The Nature Conservancy and Supporters Celebrate Permanent Protection of Warm Springs Mountain Preserve
9,000-acre preserve protects critical habitat and clean drinking water
Through the generous contributions of a number of private donors, The Nature Conservancy has secured the protection of its Warm Springs Mountain Preserve, which connects thousands of acres of conservation lands throughout western Virginia. In a ribbon-cutting ceremony at the Dan Ingalls Overlook today, the Conservancy acknowledged the individuals and corporations that helped the organization realize one of its largest land purchases in Virginia.
“We are grateful to everyone who has helped us protect Warm Springs Mountain Preserve, acknowledging that they understand what a special place this is,” said Michael Lipford, Virginia executive director for The Nature Conservancy. “In addition to conserving critical habitat in the heart of the Allegheny Highlands for perpetuity, we’re ensuring that generations to come will be able to connect with and share our passion for nature.”
The Conservancy purchased the 9,000-acre preserve in 2002 and has since been raising the necessary $6.7 million funds through individuals, foundations and corporations until paying it off completely this year. A number of private donors helped pay off the debt, including Dominion Resources and the Beirne Carter Foundation. Today’s ceremony included the unveiling of a new trailhead at the overlook. Dominion provided a grant to cover the costs of the new kiosk, trail surface, landscaping and stonework, and recruited volunteers to help build the new trailhead. The County of Bath Office of Tourism co-hosted the ribbon cutting with the Dominion Foundation and The Nature Conservancy.
“Without a doubt, the Warm Springs Mountain Preserve encompasses some of the most beautiful and pristine wilderness in Virginia,” said Hunter Applewhite, president of the Dominion Foundation, which is the philanthropic arm of Dominion. “Our company is proud to have played a role in helping the Conservancy protect this area forever.”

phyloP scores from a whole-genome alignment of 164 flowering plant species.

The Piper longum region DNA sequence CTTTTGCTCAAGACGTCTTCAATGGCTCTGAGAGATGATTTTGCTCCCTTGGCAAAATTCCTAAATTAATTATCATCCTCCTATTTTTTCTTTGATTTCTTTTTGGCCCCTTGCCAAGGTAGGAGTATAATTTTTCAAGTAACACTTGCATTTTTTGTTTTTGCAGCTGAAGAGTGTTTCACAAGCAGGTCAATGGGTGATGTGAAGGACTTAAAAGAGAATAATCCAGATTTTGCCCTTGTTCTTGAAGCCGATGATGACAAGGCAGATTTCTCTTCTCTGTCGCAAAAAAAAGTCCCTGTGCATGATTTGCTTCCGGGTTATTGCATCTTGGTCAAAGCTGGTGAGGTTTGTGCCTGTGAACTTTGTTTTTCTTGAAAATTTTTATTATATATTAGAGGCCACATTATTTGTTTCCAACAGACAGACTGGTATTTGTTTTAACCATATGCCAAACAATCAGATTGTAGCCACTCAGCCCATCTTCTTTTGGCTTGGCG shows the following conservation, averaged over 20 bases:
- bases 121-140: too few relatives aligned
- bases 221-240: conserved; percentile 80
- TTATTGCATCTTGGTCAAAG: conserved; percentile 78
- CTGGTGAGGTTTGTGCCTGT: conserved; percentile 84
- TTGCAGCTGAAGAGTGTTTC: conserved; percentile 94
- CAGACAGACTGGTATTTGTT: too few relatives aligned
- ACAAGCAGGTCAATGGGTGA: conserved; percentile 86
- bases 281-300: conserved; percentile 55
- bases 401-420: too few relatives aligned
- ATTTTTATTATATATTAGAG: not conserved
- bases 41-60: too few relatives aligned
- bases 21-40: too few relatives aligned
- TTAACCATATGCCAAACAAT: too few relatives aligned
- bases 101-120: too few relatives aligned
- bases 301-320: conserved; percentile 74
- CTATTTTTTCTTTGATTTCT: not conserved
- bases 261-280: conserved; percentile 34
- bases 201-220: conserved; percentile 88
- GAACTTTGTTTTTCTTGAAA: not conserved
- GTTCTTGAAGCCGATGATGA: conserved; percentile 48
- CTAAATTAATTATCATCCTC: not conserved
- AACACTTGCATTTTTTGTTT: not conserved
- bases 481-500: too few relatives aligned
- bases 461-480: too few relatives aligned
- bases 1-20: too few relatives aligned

Warm Springs Mountain Preserve, which shares a 13-mile border with the George Washington National Forest, is one of the largest and most biologically significant privately held forests in the Central Appalachians. It protects three rare plants, eight rare invertebrates and three rare natural communities, in addition to providing habitat for wide-ranging black bears, bobcats, migratory birds and other wildlife.
The preserve’s forests shelter cool headwater streams and springs that deliver clean drinking water to residents of Warm Springs and Fallings Springs valleys and provide an abundance of recreational opportunities. Hikers can enjoy the preserve’s three public hiking trails that connect to an extensive trail system through the George Washington National Forest and a stunning view from the Ingalls Overlook Trail across the Cowpasture River valley to the Blue Ridge Mountains.
The Nature Conservancy is a leading conservation organization working around the world to conserve the lands and waters on which all life depends. The Conservancy and its more than 1 million members have protected nearly 120 million acres worldwide. Visit The Nature Conservancy on the Web at www.nature.org
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